Over the last few months, all anyone in marketing can talk about is AI.
Back in January, Microsoft announced a $10B investment in OpenAI. About a month later, Microsoft and Google both showcased early versions of their new AI-powered search engines. Bing got the stronger reception, which spiked Microsoft’s stock value in the days that followed. Google followed with a $300M investment in AI competitor Anthropic.
So, if you’re following the news — and the money — two of the largest tech companies in the world are betting that AI is the future of search.
We sat down with IMA’s VP of Online Marketing, Bob Clements, to take his temperature on all this …
Microsoft claims that the reason they invested so much in the new Bing interface is because search is overdue for a major evolution. Of the 10 billion searches conducted every day, says the company, roughly half go unanswered. Search is “great for finding a website,” per a recent press release, “but for more complex questions or tasks too often it falls short.” What is your take on the new AI-powered Bing user experience?
BC: From the user-experience side, the potential impact is fantastic. While the accuracy of the results and data sources will need to evolve over time, it may very well allow for the Search Result Pages (SERPs) to be the beginning and the end of their journey. That is to say: Search may evolve to the point where you find everything you need right within Google or Bing — no need to click out to another website.
The more things move in that direction, the more of an impact it will have on the traditional paid and organic search industries. Whether websites are dependent on driving organic traffic, paid traffic or a combination of the two, if the user is presented with all of the requested information before needing to click further into a website, inbound search traffic will be eroded over time. There will likely be an inverse correlation between positive user experience and website search traffic.
In the Bing demo, when a query was made, the standard search results appeared on the left side, and “chat answers” appeared on the right. It appears that the ChatGPT function is sort of riding sidecar to the standard search results we’re all used to. Why do you think it was designed this way?
BC: Search engines were always intended to be “conversational” in nature. That’s how good SEO and good content are crafted. You are aiming to answer a question before a future visitor asks it. For search engines to utilize “AI,” via an interactive chat function, is a logical next step that allows queries to go deeper than ever before. But again, it also runs the risk of preventing these same users from needing to click through to any particular website.
Both the Bing and Google demos were panned for returning lots of factual errors. Just how rough is this technology? And, how long do you think it will take before the tech becomes reliably useable?
BC: Considering that Bing, Google and ChatGPT are not truly “AI” — they are more akin to human language interfaces with the ability to pull in source information from various places — there is a benefit here when it comes to evolving the technology. Because we are not dealing with quantum AI or unfiltered machine learning, the language algorithms that are presented to the end users can simply be revised over time. Similarly, the cited sources that are pulled into the new “AI” SERPs could be improved upon as more users offer feedback or call out inaccuracies. When it comes to making the new search engines more useable, there is a benefit to having a controllable output. Whereas true AI may be unpredictable in terms of what information is presented.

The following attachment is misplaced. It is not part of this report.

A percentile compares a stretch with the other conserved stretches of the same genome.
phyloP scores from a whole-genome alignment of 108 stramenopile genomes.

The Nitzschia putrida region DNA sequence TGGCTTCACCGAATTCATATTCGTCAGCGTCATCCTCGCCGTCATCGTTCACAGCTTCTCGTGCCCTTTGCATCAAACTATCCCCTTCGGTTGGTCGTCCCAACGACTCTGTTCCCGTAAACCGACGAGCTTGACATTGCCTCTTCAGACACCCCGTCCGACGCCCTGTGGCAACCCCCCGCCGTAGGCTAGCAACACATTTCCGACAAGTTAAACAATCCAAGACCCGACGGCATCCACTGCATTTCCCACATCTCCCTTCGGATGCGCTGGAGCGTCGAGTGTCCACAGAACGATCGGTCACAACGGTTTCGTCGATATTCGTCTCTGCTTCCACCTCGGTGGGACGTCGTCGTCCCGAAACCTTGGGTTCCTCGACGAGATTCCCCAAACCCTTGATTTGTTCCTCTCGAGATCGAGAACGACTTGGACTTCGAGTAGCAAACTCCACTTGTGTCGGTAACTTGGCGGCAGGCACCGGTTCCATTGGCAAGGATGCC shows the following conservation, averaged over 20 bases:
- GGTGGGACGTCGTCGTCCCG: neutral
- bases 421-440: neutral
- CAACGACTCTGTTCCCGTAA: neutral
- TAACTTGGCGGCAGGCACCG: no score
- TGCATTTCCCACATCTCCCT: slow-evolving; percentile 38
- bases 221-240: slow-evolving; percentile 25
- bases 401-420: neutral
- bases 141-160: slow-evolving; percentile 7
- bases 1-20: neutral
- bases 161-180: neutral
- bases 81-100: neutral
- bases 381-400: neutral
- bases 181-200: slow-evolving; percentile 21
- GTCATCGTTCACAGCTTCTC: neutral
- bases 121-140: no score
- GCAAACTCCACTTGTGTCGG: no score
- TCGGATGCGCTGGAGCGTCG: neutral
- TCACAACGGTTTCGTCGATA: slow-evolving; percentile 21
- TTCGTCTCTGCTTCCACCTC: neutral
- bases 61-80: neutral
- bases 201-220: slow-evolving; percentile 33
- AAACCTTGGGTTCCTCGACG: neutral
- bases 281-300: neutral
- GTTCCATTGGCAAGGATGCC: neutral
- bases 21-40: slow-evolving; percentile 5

For marketers who rely heavily on paid and organic search for their inbound marketing, what does this mean? And, how should they prepare themselves in the months to come?
BC: This will be a “Wait and See” scenario with potentially massive implications. As noted previously, the better the user experience becomes, the less likely that users will need to click into secondary websites. It may positively impact e-commerce sales, but if users are only seeing “Top 10” lists with pricing and reviews, the depth of the results could be very limited.
Informational websites may simply have their content harvested and presented immediately to users, eliminating the need for clicking or navigating in the traditional sense. Given the reliance on paid and organic search for marketers, there could be a huge drop-off for one of the highest quality sources of inbound traffic.
If Bing and Google go this route, this also represents a potentially existential threat to their current business models. Google Ads’ paid search revenue is major portion of Alphabet’s income. If “AI-powered search” is perfected, they will need to find a new method of re-monetizing the SERPs. (It makes you wonder how they imagine their business strategies evolving going forward.)
With the reduced click-through volumes stemming from users being presented with everything from a single query, marketers’ inbound strategies could be significantly impacted over time. And, decreased revenue from paid search ads could have an even more pronounced effect on search engines themselves. That said, the end-user experience could be phenomenal as a result!
Again, for now, we’re in “Wait and See” mode.
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